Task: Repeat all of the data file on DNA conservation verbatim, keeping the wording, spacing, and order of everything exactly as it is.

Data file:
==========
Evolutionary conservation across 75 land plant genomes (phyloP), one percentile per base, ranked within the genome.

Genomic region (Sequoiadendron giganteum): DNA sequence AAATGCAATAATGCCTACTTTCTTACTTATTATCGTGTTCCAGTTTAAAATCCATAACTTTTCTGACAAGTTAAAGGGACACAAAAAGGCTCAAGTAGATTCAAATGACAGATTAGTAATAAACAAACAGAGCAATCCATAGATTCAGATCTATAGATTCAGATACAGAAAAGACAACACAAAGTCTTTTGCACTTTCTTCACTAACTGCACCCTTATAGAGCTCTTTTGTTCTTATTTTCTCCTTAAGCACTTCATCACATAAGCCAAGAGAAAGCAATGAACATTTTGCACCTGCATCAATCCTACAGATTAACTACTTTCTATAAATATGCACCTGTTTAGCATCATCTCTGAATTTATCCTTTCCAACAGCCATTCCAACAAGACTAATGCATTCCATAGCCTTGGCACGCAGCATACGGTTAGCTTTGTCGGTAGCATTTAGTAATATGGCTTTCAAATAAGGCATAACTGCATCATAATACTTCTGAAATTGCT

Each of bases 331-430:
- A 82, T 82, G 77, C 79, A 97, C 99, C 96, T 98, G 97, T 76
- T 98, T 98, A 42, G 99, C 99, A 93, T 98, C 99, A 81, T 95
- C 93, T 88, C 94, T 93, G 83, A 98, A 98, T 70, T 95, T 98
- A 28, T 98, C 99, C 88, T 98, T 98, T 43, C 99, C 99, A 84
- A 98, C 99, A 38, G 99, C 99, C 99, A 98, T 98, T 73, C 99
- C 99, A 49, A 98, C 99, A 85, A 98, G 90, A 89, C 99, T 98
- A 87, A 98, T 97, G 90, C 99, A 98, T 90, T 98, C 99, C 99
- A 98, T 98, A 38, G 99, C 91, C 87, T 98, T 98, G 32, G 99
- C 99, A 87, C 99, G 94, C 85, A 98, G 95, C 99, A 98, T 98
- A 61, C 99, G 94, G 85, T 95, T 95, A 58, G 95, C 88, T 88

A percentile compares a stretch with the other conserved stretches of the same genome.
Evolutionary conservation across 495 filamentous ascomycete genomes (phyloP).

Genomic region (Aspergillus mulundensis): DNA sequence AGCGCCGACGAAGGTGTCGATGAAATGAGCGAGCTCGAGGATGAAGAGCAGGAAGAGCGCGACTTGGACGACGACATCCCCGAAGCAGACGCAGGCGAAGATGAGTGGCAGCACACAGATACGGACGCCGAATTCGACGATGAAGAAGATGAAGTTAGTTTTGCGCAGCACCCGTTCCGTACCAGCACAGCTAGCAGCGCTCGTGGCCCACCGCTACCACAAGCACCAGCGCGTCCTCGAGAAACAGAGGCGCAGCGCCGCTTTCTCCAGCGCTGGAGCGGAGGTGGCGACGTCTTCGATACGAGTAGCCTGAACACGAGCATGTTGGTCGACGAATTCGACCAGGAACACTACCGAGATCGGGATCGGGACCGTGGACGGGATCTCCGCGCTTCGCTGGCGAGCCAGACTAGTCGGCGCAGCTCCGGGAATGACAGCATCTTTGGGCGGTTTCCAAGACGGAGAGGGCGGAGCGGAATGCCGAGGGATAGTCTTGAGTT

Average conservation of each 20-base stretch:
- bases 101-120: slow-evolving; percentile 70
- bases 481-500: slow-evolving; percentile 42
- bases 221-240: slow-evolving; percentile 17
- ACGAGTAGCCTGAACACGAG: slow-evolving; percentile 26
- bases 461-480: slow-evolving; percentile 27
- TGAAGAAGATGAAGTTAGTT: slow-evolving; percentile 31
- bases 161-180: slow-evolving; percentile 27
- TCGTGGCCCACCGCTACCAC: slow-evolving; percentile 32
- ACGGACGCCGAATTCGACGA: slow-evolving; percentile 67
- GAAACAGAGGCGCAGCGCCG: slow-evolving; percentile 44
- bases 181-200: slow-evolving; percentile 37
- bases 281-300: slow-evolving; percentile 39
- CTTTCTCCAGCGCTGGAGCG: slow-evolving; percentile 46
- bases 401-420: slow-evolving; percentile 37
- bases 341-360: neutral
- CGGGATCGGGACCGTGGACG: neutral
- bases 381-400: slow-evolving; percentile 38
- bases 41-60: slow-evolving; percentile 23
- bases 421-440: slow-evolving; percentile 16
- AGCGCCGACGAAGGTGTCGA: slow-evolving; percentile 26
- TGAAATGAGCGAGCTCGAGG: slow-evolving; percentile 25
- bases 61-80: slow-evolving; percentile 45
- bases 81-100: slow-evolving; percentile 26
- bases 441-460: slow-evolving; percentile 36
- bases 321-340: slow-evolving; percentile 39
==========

Evolutionary conservation across 75 land plant genomes (phyloP), one percentile per base, ranked within the genome.

Genomic region (Sequoiadendron giganteum): DNA sequence AAATGCAATAATGCCTACTTTCTTACTTATTATCGTGTTCCAGTTTAAAATCCATAACTTTTCTGACAAGTTAAAGGGACACAAAAAGGCTCAAGTAGATTCAAATGACAGATTAGTAATAAACAAACAGAGCAATCCATAGATTCAGATCTATAGATTCAGATACAGAAAAGACAACACAAAGTCTTTTGCACTTTCTTCACTAACTGCACCCTTATAGAGCTCTTTTGTTCTTATTTTCTCCTTAAGCACTTCATCACATAAGCCAAGAGAAAGCAATGAACATTTTGCACCTGCATCAATCCTACAGATTAACTACTTTCTATAAATATGCACCTGTTTAGCATCATCTCTGAATTTATCCTTTCCAACAGCCATTCCAACAAGACTAATGCATTCCATAGCCTTGGCACGCAGCATACGGTTAGCTTTGTCGGTAGCATTTAGTAATATGGCTTTCAAATAAGGCATAACTGCATCATAATACTTCTGAAATTGCT

Each of bases 331-430:
- A 82, T 82, G 77, C 79, A 97, C 99, C 96, T 98, G 97, T 76
- T 98, T 98, A 42, G 99, C 99, A 93, T 98, C 99, A 81, T 95
- C 93, T 88, C 94, T 93, G 83, A 98, A 98, T 70, T 95, T 98
- A 28, T 98, C 99, C 88, T 98, T 98, T 43, C 99, C 99, A 84
- A 98, C 99, A 38, G 99, C 99, C 99, A 98, T 98, T 73, C 99
- C 99, A 49, A 98, C 99, A 85, A 98, G 90, A 89, C 99, T 98
- A 87, A 98, T 97, G 90, C 99, A 98, T 90, T 98, C 99, C 99
- A 98, T 98, A 38, G 99, C 91, C 87, T 98, T 98, G 32, G 99
- C 99, A 87, C 99, G 94, C 85, A 98, G 95, C 99, A 98, T 98
- A 61, C 99, G 94, G 85, T 95, T 95, A 58, G 95, C 88, T 88

A percentile compares a stretch with the other conserved stretches of the same genome.
Evolutionary conservation across 495 filamentous ascomycete genomes (phyloP).

Genomic region (Aspergillus mulundensis): DNA sequence AGCGCCGACGAAGGTGTCGATGAAATGAGCGAGCTCGAGGATGAAGAGCAGGAAGAGCGCGACTTGGACGACGACATCCCCGAAGCAGACGCAGGCGAAGATGAGTGGCAGCACACAGATACGGACGCCGAATTCGACGATGAAGAAGATGAAGTTAGTTTTGCGCAGCACCCGTTCCGTACCAGCACAGCTAGCAGCGCTCGTGGCCCACCGCTACCACAAGCACCAGCGCGTCCTCGAGAAACAGAGGCGCAGCGCCGCTTTCTCCAGCGCTGGAGCGGAGGTGGCGACGTCTTCGATACGAGTAGCCTGAACACGAGCATGTTGGTCGACGAATTCGACCAGGAACACTACCGAGATCGGGATCGGGACCGTGGACGGGATCTCCGCGCTTCGCTGGCGAGCCAGACTAGTCGGCGCAGCTCCGGGAATGACAGCATCTTTGGGCGGTTTCCAAGACGGAGAGGGCGGAGCGGAATGCCGAGGGATAGTCTTGAGTT

Average conservation of each 20-base stretch:
- bases 101-120: slow-evolving; percentile 70
- bases 481-500: slow-evolving; percentile 42
- bases 221-240: slow-evolving; percentile 17
- ACGAGTAGCCTGAACACGAG: slow-evolving; percentile 26
- bases 461-480: slow-evolving; percentile 27
- TGAAGAAGATGAAGTTAGTT: slow-evolving; percentile 31
- bases 161-180: slow-evolving; percentile 27
- TCGTGGCCCACCGCTACCAC: slow-evolving; percentile 32
- ACGGACGCCGAATTCGACGA: slow-evolving; percentile 67
- GAAACAGAGGCGCAGCGCCG: slow-evolving; percentile 44
- bases 181-200: slow-evolving; percentile 37
- bases 281-300: slow-evolving; percentile 39
- CTTTCTCCAGCGCTGGAGCG: slow-evolving; percentile 46
- bases 401-420: slow-evolving; percentile 37
- bases 341-360: neutral
- CGGGATCGGGACCGTGGACG: neutral
- bases 381-400: slow-evolving; percentile 38
- bases 41-60: slow-evolving; percentile 23
- bases 421-440: slow-evolving; percentile 16
- AGCGCCGACGAAGGTGTCGA: slow-evolving; percentile 26
- TGAAATGAGCGAGCTCGAGG: slow-evolving; percentile 25
- bases 61-80: slow-evolving; percentile 45
- bases 81-100: slow-evolving; percentile 26
- bases 441-460: slow-evolving; percentile 36
- bases 321-340: slow-evolving; percentile 39